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Council Work Session On Commercial Pot Sales Sparks Earnest Debate

Nov 25, 2015

Locals speak their minds at a city council work session on commercial marijuana sales in Unalaska.
Credit Chrissy Roes

At Tuesday's City Council meeting, a work session on commercial marijuana sales in Unalaska prompted an earnest yet respectful debate among attendees.

Just like the results of the online and paper surveys distributed by city staff at a recent public forum on the topic, opinions were split roughly 50/50 for those for and against allowing a cannabis businesses to open on the island.

Resident Carol Bunes said she supports a retail store here.

"I think because we are an island and you can't bring it in federally - or  over the waters - that it should be an option. Because that's what the people of this city voted for. Not everybody can grow it, not everybody wants to grow it...maybe their landlords won't let them grow it. Older people...you know, it takes a lot of skill, I think, to grow it," Nunes said. "I understand there is plenty of alcohol and drugs around, and I don't think that a retail store is going to make it any different for kids getting their hands on it."

Captain Rick Entenmann of Alaska Marine Pilots disagreed.

"My concern is that probably 90 to 95 percent of the jobs - directly or indirectly - in this town, in this community, are from in the fishing industry. And, I mean, those guys can't be buying this stuff," Entenmann said. "There are federal guidelines out there, we are subject to federal marine transportation guidelines. I don't get it. I don't understand it. In a maritime industry town like this...and this is on the table. It's ridiculous."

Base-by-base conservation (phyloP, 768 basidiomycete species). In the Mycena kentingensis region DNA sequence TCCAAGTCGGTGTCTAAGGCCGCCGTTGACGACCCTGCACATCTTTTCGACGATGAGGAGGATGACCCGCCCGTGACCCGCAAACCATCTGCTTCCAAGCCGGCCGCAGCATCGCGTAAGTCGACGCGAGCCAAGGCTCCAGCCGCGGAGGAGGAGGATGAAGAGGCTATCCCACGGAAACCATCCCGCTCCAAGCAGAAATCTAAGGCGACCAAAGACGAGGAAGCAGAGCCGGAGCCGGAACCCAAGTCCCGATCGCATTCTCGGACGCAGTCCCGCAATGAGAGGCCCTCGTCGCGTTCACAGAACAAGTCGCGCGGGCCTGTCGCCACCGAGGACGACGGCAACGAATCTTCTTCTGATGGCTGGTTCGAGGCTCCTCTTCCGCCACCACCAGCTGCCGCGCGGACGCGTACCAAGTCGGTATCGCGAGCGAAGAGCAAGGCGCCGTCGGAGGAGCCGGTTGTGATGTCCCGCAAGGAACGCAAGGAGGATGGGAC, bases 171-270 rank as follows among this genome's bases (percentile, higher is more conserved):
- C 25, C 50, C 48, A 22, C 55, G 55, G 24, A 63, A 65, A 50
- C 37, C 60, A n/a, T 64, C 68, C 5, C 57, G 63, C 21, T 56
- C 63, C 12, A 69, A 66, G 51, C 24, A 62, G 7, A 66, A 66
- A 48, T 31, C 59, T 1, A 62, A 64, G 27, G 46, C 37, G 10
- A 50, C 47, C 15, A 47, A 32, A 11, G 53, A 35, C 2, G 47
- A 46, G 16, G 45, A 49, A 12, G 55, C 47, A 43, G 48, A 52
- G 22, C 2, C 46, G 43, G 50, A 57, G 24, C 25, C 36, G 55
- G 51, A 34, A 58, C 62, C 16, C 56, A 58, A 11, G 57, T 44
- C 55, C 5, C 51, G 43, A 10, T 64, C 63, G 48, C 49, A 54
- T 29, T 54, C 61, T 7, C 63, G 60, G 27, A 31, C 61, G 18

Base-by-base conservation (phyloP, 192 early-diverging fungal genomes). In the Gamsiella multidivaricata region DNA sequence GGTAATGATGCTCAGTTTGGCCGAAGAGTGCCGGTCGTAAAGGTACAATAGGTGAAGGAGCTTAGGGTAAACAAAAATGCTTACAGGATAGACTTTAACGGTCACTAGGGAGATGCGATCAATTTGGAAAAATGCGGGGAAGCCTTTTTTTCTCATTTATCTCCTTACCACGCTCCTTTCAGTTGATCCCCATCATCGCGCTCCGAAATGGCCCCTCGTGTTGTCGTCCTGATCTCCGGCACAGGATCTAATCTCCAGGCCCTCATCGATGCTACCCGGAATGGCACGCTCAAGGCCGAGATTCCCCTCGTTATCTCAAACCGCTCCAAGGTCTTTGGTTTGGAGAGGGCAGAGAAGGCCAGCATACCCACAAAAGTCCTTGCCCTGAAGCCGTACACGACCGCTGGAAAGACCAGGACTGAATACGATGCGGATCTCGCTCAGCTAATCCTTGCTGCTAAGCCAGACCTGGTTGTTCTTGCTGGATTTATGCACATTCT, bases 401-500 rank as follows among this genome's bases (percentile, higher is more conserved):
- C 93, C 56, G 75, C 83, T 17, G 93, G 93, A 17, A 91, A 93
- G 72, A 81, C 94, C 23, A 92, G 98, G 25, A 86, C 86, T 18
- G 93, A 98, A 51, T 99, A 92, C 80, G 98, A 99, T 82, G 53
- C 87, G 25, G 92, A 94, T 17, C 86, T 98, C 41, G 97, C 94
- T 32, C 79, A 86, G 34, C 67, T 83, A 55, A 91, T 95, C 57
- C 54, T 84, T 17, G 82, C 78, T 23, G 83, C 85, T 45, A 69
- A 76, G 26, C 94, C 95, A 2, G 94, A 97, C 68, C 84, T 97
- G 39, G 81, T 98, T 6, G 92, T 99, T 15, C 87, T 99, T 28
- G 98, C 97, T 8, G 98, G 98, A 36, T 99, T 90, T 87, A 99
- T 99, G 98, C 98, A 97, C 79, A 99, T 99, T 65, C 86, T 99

A handful of audience members who are parents raised concerns that a retail store would increase the availability of cannabis to their children.

The work session raised more questions than were answered, and the mayor and council directed the city manager to seek answers for a long list of those questions.

This week's session was the first of what promises to be several public meetings on the topic between now and February. If the city doesn't enact local rules by then, the council won't have a say in whether someone opens a businesses here or not.

City attorney Charles Cacciola attended the meeting by speaker phone. He jumped in near the end of the discussion to provide some clarification on legalities, such as how a business would transport large amounts of commercial cannabis product to the island. That's if the product was grown and tested elsewhere in the state.

"Given the tracking requirements for marijuana...as you mentioned, all marijuana sold in a licensed retail store has to be tracked from seed to sale, it's not going to be possible to have a retail store that sells marijuana that has been transported across the state in an unlawful manner," Cacciola said.

Moving on from the work session, the Council voted unanimously to reduce the number of taxicab permits to 18. They also voted to provide a tax exemption for local small businesses.

Mayor Shirley Marquardt announced that there is an opening for one of the public seats on the Museum of the Aleutians board of directors. There is also a public seat vacancy on the Clinic's board of directors. Those interested should talk to City Clerk Cat Hazen.  

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